It is sometimes the most simple of things that get me excited. Case in point: Google Alerts. If you are operating an online business, you must have Google Alerts setup – especially in our social media driven environment. Most people are familiar with how Google Alerts work and know how to set them up. If not, visit: http://www.google.com/alerts. You’ll need a Google Account in order to set up the alerts.
Many people I have spoken with tend to use only basic keyword searches for their Google Alerts. This is very helpful for competitive intelligence, watching products trends and performing reputation management; however, there are additional and more powerful ways to use Google Alerts. My favorite method is using an operator like “link:www.mysite.com.” This provides an alert from Google any time another website, blog or social media site (that Google can index) links to the www.mysite.com. Using Google Alerts in this manner provides multiple advantages including:
- It is an excellent way to gauge who is linking to you and the context around the link.
- Monitor your social reputation to avoid being taken of-guard by negative publicity.
- Join the conversation happening about your domain by commenting on blogs that reference you or your website.
- Discover what anchor text is being used to back link to you and why.
- It gives you an opportunity to contact the person and create a relationship with them for future marketing purposes.
Just go to Google Alerts: http://www.google.com/alerts and add the following operator into the Search terms box: link:www.yourdomain.com, choose (1) comprehensive, (2) once a day and (3) enter your email address. You will receive an email whenever any new link(s ) are found by Googlebot going to your domain. Although the timing of the alert is dependent on Google indexing the incoming link, it typically happens fast enough to be responsive to blog posts. Bloggers may be amazed how quickly you respond with a friendly comment and contribution to their post linking to your site.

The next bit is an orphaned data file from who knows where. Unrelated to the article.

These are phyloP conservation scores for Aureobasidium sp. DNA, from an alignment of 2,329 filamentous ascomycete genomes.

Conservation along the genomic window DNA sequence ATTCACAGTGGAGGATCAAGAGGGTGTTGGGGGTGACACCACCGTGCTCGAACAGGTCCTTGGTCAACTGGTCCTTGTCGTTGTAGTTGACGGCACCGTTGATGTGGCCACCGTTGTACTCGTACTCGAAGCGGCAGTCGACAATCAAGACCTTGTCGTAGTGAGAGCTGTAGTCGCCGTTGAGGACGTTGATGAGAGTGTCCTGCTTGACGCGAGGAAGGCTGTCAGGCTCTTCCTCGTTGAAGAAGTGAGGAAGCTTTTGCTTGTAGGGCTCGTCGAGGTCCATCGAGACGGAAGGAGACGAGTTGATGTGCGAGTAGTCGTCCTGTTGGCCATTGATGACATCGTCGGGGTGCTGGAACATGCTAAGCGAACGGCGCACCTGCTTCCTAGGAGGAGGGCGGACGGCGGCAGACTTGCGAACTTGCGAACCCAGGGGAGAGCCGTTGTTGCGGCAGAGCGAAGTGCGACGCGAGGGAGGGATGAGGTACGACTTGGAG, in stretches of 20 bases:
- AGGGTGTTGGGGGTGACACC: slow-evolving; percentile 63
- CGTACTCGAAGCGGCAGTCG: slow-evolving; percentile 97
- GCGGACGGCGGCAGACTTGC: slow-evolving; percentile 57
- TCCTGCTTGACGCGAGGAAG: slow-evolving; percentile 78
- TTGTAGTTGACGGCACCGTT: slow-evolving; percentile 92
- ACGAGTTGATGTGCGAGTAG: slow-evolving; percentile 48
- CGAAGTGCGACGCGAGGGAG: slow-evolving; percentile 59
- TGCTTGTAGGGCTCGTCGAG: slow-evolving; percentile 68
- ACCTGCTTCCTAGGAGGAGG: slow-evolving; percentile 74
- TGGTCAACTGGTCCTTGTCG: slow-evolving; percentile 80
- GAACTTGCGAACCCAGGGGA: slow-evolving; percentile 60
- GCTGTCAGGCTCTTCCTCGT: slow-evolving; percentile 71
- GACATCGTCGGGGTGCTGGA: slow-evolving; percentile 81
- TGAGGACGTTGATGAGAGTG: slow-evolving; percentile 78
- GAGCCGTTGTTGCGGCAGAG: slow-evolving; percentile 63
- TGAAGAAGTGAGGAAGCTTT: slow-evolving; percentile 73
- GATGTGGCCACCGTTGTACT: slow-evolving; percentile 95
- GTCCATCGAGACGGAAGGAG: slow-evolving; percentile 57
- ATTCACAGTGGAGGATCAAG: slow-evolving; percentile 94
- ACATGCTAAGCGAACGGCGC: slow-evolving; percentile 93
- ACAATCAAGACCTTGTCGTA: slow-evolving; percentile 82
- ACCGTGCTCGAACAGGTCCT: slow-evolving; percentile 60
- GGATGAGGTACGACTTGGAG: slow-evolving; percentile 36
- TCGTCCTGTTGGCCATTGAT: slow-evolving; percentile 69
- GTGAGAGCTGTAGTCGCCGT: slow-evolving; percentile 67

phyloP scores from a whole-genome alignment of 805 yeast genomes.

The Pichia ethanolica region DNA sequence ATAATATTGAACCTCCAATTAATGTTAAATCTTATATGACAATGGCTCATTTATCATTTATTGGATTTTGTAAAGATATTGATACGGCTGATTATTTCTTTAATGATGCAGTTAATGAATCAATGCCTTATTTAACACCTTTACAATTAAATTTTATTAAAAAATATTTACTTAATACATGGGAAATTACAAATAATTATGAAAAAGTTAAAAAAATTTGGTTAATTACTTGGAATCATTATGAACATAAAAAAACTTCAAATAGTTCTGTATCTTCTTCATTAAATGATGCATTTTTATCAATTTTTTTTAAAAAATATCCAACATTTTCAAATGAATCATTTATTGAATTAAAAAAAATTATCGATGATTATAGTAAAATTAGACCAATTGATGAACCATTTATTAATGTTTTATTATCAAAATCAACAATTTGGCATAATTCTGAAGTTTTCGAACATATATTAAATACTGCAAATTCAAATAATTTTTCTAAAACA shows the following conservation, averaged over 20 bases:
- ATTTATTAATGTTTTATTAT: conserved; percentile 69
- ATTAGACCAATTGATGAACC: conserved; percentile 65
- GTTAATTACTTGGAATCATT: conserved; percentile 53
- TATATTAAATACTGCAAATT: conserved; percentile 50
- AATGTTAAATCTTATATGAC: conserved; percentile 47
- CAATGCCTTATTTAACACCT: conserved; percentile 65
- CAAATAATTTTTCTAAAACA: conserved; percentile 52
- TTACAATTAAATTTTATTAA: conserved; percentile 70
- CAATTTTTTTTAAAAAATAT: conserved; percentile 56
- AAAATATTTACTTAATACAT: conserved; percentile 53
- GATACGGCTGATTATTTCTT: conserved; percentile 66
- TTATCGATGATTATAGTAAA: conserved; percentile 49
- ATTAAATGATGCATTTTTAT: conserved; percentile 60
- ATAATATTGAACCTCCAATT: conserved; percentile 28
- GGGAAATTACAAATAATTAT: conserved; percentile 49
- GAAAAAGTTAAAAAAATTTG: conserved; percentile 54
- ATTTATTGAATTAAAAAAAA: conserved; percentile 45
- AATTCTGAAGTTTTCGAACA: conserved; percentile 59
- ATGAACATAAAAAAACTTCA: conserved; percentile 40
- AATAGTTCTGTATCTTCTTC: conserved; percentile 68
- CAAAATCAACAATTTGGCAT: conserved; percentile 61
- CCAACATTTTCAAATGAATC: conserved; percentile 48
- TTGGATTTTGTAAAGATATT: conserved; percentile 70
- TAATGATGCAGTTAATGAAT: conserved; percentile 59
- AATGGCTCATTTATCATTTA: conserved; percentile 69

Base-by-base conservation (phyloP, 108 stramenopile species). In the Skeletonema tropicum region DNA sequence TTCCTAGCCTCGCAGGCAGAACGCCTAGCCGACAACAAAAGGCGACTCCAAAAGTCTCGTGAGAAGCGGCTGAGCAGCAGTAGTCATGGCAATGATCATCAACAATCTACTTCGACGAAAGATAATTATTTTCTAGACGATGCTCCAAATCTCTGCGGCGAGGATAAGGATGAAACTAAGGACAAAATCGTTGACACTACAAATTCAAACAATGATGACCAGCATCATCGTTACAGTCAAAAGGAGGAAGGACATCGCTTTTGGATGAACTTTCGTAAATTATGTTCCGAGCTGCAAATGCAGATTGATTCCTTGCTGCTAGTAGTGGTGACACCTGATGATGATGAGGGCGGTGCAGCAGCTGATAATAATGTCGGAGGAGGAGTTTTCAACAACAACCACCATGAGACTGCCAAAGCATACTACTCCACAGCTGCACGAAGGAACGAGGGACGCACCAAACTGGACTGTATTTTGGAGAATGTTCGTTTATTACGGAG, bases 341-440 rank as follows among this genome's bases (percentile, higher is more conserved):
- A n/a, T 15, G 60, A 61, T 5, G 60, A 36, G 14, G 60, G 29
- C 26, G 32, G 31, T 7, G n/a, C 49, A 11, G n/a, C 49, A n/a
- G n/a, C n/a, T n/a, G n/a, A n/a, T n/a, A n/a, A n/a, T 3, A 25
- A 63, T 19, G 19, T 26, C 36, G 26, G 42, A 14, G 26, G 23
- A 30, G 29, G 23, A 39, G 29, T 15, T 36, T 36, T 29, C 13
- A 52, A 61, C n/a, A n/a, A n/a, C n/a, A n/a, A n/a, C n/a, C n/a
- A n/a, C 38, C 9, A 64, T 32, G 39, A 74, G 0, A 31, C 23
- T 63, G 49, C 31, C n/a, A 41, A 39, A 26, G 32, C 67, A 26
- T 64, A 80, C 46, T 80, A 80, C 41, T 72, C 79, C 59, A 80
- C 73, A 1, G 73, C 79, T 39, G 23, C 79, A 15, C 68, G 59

You can use additional Google Alert operators by visiting this blog. As with many Google services, like Google Analytics, if you know how to enhance the service, you can develop some incredible tools.
The Ad Planner tool is currently in beta and currently requires registration and a corresponding acceptance by Google to access the beta program. My business associate requested access last week and it took Google roughly five days to grant access to him. In general, ad planner is similar to Compete.com and Quantcast in the data is provides on various sites across the web. It can be a very powerful tool when used in relation to managing and optimizing campaigns within Google’s content network. By thew way, if you haven’t noticed, Google continues to make some excellent headway into a more sophisticated content network offering with the integration of “placements” into the content network dashboard. Note: I am not completely sold on the accuracy of the traffic data presented in Ad Planner. For some of my web properties, Ad Planner showed roughly 2 to 3 times less visits than reported in Google Analytics. But this is not uncommon for third party metrics and as with data – it is more important to follow the trends than the absolutes.
Google’s Insights for Search tool is an expanded version of Google Trends and Google Trends for Websites. No registration is required.
Google is doing an excellent job opening up their data warehouses for marketing purposes. It’s a bit daunting to imagine the amount of data Google is storing but at least we are given access (to some degree) to use the data for our own commercial benefit.